San Francisco, California, U.s. / July 18 2014
Hi, my name is Amanda Saenz, and I am 20 years old. I'm a college student up in Seattle, Washington. I was diagnosed with a DSD when I was 13 years old and my diagnosis was partial androgen insensitivity syndrome (AIS) but recently I found out that I don't have that. I'm sort of in this diagnosis limbo.
If my experiences with doctors have taught me anything it's that first and foremost I am a person and I am not my diagnosis. It's important I think for doctors to remember that we have feelings and that there are a lot of latent anxieties that we might not share with you and it's important for you to be mindful and sensitive of that. As a doctor you're on the front lines and it's important for you to create a safe space for us to ask questions and to be comfortable talking to you.
I have always known that they've had my best interests at heart because they make sure to know what I want even regarding HRT (hormone replacement therapy) for example, something as simple as that. One of the things that stands out in my memory as far as a positive experience is that I showed up one day, and this was last year, to a doctor's appointment and my doctor took the initiative to give me my medical records without me asking. And that was a very beautiful and empowering moment where my doctor took the extra step, she went the extra mile, she made sure I was educated, and that I knew about everything that I had been through.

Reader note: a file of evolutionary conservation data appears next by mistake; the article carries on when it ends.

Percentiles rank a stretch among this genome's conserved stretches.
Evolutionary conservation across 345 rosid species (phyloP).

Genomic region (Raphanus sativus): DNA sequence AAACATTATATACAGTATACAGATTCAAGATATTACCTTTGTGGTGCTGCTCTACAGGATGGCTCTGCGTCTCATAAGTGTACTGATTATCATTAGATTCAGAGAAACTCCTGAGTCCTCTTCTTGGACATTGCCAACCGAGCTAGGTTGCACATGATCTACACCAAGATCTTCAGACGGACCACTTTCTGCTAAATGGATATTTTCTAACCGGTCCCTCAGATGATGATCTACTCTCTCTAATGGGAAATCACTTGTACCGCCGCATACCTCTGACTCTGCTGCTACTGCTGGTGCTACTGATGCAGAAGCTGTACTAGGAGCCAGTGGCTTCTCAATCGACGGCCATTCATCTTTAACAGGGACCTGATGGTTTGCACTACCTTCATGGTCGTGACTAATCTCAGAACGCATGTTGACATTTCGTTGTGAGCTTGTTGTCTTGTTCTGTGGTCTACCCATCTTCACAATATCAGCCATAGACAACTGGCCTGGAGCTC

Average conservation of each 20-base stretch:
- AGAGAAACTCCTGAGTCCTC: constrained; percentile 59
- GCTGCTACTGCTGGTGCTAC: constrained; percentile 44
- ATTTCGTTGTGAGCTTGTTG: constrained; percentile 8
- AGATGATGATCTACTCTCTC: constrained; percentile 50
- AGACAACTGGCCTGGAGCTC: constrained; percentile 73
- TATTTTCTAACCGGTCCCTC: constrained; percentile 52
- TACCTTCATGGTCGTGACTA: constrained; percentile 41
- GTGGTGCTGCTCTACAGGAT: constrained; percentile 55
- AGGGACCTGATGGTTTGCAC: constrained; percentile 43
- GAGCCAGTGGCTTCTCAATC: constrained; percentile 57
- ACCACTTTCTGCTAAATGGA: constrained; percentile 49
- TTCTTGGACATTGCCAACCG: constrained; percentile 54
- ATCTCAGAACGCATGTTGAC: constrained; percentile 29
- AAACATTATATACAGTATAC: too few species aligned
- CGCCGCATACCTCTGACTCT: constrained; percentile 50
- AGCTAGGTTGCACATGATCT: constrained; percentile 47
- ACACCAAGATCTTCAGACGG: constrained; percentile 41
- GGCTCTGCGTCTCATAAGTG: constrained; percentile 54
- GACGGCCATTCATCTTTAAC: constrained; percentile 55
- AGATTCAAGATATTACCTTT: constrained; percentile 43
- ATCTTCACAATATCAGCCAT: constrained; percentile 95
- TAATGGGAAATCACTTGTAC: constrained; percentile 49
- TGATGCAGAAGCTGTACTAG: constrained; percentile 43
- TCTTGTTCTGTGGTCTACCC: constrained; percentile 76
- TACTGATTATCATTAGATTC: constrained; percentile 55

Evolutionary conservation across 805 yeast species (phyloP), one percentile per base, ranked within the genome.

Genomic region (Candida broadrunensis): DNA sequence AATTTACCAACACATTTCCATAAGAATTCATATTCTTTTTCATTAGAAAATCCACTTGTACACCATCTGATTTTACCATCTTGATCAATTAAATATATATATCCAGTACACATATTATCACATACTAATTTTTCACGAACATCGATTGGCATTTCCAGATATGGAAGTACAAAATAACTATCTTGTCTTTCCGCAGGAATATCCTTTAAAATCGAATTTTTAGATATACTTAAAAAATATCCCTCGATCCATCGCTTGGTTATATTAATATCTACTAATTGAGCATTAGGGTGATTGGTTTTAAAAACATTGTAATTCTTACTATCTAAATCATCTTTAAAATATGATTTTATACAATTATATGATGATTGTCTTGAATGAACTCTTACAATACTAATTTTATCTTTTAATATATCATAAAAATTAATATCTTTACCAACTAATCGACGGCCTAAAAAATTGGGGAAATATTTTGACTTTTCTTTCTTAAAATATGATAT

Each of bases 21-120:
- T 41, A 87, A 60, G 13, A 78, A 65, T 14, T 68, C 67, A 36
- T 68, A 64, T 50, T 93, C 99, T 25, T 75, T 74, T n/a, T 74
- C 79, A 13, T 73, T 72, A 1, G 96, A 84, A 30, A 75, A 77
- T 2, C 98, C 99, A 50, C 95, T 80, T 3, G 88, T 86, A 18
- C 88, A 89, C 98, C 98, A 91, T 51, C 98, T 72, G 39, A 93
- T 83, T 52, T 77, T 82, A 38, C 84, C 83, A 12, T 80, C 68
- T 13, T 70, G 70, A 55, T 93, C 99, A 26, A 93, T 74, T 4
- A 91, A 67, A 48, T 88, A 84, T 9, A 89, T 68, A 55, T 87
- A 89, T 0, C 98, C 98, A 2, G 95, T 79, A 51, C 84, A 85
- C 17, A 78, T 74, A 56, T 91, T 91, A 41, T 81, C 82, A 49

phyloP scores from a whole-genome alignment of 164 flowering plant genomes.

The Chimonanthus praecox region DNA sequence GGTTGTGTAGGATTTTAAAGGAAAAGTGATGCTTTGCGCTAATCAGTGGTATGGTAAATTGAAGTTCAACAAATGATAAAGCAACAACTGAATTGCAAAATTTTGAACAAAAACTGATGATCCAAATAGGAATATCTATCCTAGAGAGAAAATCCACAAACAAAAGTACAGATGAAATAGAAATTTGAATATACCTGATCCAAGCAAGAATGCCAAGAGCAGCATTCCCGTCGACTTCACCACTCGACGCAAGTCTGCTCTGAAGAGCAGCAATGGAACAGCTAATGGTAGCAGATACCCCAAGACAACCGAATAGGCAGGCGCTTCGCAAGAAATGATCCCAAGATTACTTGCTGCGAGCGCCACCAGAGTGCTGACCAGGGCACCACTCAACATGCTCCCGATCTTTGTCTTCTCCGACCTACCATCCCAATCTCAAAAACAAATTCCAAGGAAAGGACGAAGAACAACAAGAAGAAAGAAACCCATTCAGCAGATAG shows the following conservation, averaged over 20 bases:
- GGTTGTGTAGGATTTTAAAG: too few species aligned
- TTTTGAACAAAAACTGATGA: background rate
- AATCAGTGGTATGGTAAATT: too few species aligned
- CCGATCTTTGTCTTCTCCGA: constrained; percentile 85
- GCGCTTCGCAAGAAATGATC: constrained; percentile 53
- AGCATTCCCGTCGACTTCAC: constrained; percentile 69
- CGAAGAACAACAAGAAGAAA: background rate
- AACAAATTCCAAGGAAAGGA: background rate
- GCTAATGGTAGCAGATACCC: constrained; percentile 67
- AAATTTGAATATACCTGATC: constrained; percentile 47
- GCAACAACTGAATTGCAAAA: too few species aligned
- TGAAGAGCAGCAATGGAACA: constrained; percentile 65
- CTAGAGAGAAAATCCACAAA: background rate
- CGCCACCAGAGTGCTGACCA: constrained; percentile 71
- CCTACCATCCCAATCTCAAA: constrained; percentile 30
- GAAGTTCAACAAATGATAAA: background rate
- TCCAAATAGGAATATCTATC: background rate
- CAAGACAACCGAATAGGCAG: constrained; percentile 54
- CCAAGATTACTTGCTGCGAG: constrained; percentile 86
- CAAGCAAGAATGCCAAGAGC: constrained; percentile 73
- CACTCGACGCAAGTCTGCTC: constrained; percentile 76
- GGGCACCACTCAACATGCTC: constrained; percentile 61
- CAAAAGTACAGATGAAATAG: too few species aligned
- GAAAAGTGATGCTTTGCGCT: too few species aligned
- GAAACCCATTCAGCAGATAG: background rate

If I had to give a message to parents it would be first and foremost to love your child as they are. If you have an infant who was born with ambiguous genitalia, no big deal. Nothing has to be acted on right away. There's no pressure. There's nothing that needs to be done.
If I had to give a message to a child or a young adult it would be that you're not alone which I know is something you've probably heard a lot but at the same time having community is empowering and you get to share those feelings and you get to find people who have similar experiences and all of a sudden you don't feel alone, you don't feel different, you don't feel like a freak. And even if you surround yourself with groups of people who are accepting, who love you, it's important to find people who share your experiences because no matter how close someone is to you they can never know what it is that you've been through.
They can't relate to you on that deeper level. I know for me coming to a conference for example, to a support group conference, it's such a safe space. It's sort of like not being in the closet about having an intersex condition because of the quote/unquote "real world" you live behind that curtain and you ... but here with peers that curtain is gone.
Never forget that No Body Is Shameful ®.